elegant
because it needs to maintain previous element.

% ruby -e ’
a = [
[“A”, 0],
[“B”, 15],
[“C”, 35],
[“D”, 100],
[“E”, 205],
[“F”, 215],
[“G”, 300]
]
prev = nil
p a.slice_before {|s,t|
tmp, prev = prev, t
tmp && (t-tmp) > 30
}.map {|es|
es.map {|s,t| s }
}

[[“A”, “B”, “C”], [“D”], [“E”, “F”], [“G”]]

We may need Enumerable#slice_between.

% ruby -e ’
module Enumerable
def slice_between(&b)
Enumerator.new {|y|
first = true
buf = []
prev = nil
self.each {|elt|
if first
first = false
buf << elt
prev = elt
else
if b.call(prev, elt)
y << buf
buf = [elt]
else
buf << elt
end
prev = elt
end
}
if !buf.empty?
y << buf
end
}
end
end
a = [
[“A”, 0],
[“B”, 15],
[“C”, 35],
[“D”, 100],
[“E”, 205],
[“F”, 215],
[“G”, 300]
]
p a.slice_between {|(s1,t1),(s2,t2)|
(t2-t1) < 30
}.map {|es|
es.map {|s,t| s }
}

[[“A”], [“B”], [“C”, “D”, “E”], [“F”, “G”]]

On Sun, Mar 21, 2010 at 12:57 AM, Tanaka A. wrote:

I think this kind of problems which slices consecutive elements in an array
is not well supported in Ruby.

On Sun, Mar 21, 2010 at 6:42 AM, Urabe S. wrote:

+1. There seems to be some real applications where that kind of tools are nifty.

On Sun, Mar 21, 2010 at 12:57 AM, Tanaka A. also wrote:

Enumerable#each_slice is not usable because it slices for each fixed number
of elements.
Ruby 1.9.2 has Enumerable#slice_before and it is usable but not so elegant
because it needs to maintain previous element.

We may need Enumerable#slice_between.

Is a really elegant method possible for this sort of thing?
Some time ago I was trying to find duplicate files,
and set up an array of files with elements (paths, sizes, checksums),
and then wrote an Enumerable#each_group method.
The only way I could think of differentiating a yield for “comparison”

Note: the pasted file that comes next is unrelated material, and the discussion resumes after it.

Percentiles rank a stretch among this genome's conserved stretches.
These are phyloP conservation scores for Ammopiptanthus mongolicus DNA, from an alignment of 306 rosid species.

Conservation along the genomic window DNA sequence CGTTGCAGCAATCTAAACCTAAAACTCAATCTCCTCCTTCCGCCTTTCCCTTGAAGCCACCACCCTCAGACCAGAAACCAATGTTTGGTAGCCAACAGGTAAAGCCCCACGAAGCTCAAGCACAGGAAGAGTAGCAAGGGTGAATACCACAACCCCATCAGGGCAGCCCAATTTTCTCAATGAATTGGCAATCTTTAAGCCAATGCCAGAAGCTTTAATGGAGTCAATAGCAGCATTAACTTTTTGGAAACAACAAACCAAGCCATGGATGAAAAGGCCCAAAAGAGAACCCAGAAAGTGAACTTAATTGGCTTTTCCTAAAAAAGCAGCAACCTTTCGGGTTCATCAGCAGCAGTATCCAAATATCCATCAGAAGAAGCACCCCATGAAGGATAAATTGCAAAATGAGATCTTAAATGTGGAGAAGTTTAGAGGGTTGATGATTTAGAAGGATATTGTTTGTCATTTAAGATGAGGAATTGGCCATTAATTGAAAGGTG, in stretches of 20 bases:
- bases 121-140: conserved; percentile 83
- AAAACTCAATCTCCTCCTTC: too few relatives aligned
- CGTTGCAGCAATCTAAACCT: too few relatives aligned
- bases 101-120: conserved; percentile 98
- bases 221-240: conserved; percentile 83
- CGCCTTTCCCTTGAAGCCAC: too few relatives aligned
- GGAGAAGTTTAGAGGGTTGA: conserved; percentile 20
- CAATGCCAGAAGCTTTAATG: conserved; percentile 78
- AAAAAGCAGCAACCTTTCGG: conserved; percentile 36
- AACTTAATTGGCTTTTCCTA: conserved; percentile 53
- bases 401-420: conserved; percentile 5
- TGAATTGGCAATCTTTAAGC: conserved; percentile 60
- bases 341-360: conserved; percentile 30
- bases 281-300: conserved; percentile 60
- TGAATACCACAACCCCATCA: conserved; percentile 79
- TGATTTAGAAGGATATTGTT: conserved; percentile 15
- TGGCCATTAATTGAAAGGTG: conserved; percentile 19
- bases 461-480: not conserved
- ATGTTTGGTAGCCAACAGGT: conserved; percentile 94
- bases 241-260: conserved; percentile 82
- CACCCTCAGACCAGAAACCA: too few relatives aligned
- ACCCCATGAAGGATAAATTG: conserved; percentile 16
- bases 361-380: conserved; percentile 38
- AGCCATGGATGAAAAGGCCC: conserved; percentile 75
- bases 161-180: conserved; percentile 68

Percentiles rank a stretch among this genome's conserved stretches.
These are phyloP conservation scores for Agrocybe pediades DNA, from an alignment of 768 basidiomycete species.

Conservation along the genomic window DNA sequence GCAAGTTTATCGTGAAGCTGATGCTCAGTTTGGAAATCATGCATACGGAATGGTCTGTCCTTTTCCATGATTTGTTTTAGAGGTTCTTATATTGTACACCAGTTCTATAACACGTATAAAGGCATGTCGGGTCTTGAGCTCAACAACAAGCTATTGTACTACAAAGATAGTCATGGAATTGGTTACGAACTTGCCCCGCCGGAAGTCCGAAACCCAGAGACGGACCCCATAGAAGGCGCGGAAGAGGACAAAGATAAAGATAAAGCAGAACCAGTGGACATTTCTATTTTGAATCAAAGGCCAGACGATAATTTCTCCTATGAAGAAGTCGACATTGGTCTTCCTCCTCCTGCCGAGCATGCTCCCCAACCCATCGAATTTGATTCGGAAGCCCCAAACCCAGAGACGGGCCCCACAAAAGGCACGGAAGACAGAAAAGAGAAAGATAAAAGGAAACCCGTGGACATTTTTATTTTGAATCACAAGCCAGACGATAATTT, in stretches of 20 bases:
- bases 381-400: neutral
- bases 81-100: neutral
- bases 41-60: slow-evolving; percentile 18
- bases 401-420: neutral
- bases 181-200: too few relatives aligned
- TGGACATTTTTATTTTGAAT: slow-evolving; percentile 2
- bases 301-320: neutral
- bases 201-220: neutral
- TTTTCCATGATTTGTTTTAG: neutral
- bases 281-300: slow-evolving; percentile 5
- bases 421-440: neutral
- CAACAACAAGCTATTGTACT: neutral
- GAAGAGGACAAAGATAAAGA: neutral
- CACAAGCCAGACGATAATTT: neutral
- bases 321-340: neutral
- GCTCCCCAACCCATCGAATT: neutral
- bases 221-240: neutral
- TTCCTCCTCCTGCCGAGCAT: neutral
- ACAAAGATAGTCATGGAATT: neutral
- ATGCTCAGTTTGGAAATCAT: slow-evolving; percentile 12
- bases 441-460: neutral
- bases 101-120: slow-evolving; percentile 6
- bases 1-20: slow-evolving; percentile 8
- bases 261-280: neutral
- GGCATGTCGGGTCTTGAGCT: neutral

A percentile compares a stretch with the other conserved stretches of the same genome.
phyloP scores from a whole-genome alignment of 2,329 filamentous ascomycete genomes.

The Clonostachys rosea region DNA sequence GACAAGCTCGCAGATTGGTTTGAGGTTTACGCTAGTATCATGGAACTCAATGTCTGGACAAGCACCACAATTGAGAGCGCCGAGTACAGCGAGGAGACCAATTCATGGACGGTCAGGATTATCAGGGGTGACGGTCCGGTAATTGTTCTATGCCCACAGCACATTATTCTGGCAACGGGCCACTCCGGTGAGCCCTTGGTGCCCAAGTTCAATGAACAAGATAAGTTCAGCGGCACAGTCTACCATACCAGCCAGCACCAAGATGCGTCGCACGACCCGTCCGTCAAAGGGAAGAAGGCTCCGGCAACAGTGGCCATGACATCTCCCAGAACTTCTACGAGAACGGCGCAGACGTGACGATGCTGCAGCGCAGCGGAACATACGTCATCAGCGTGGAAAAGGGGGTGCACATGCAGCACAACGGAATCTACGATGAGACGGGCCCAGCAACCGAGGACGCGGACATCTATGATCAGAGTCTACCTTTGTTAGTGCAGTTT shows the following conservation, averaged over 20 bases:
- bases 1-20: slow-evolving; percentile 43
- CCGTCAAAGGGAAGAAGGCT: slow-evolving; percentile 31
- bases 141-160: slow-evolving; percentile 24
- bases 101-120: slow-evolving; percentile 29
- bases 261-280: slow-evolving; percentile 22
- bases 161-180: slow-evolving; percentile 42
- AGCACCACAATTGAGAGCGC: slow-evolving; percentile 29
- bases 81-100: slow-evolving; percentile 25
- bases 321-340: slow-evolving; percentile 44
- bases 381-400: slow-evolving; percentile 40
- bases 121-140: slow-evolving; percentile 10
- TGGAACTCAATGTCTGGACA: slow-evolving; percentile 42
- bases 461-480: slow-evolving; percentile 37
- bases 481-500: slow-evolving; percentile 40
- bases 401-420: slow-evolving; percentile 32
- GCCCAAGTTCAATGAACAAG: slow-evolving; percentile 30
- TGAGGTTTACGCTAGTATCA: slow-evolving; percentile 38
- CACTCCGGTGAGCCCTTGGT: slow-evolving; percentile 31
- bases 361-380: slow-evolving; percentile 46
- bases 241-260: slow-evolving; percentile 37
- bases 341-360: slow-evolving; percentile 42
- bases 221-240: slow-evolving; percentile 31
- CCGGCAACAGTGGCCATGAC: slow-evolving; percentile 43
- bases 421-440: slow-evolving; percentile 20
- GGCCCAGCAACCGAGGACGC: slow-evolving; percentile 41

from a yield of the wanted array of “similar” objects
was to have the first item of each yield to be a boolean
with true meaning compare, and false meaning it’s the wanted array.

I’d be interested in seeing a better Enumerable#each_group method,
if one is possible.

In the meantime, below is what I wrote for Enumerable#each_group,
with its application to Steve W.'s problem.

module Enumerable

Deeming successive enumerable objects to be “equivalent”

using a block compare, yields an array of the equivalent items.

def each_group_use_block_compare()
arr = nil ; obj_g = nil
self.each do | obj |
if arr then
# first item in yield is “true” indicating a yield for
comparison
if ( yield true, obj_g, obj ) == 0 then
arr << obj
obj_g = obj # group by adjacent objects, not by first in
group
next
end
# first item in yield is “false” indicating a yield of the group
yield false, arr
end
obj_g = obj ; arr = [ obj ]
end
if arr then
# first item in yield is “false” indicating a yield of the group
yield false, arr
end
return self
end
end

for the problem of Steve W.

def group_for_sw( arr )
arrg = []
arr.each_group_use_block_compare do | q_compare, aa, bb |
if q_compare then
if bb[1] - aa[1] < 30 then 0 else -1 end
else
aa.map! { |cc| cc[0] } # to preserve A, B, C objects, omit this
arrg << aa
end
end
arrg
end

arr = [ [ :A, 0 ], [ :B, 15 ], [ :C, 35 ],
[ :D, 100 ],
[ :E, 205 ], [ :F, 215 ],
[ :G, 300 ]
]
arrg = group_for_sw( arr )
p arrg #=> [[:A, :B, :C], [:D], [:E, :F], [:G]]

2010/3/21 Colin B. [email protected]:

Is a really elegant method possible for this sort of thing?
Some time ago I was trying to find duplicate files,
and set up an array of files with elements (paths, sizes, checksums),
and then wrote an Enumerable#each_group method.
The only way I could think of differentiating a yield for “comparison”
from a yield of the wanted array of “similar” objects
was to have the first item of each yield to be a boolean
with true meaning compare, and false meaning it’s the wanted array.

We need two blocks.
One for slice condition and one for sliced array.
But Ruby’s method call can take only one block at most.

Enumerable#slice_before solves this problem by returning enumerator.

enum.slice_before {|elt| condition }.each {|ary| … }

slice_between presented in [ruby-talk:359384] is similar.

enum.slice_between {|elt1, elt2| condition }.each {|ary| … }

Another possible idea is using Proc argument.
enum.foo(lambda {|elt| condition }) {|ary| … }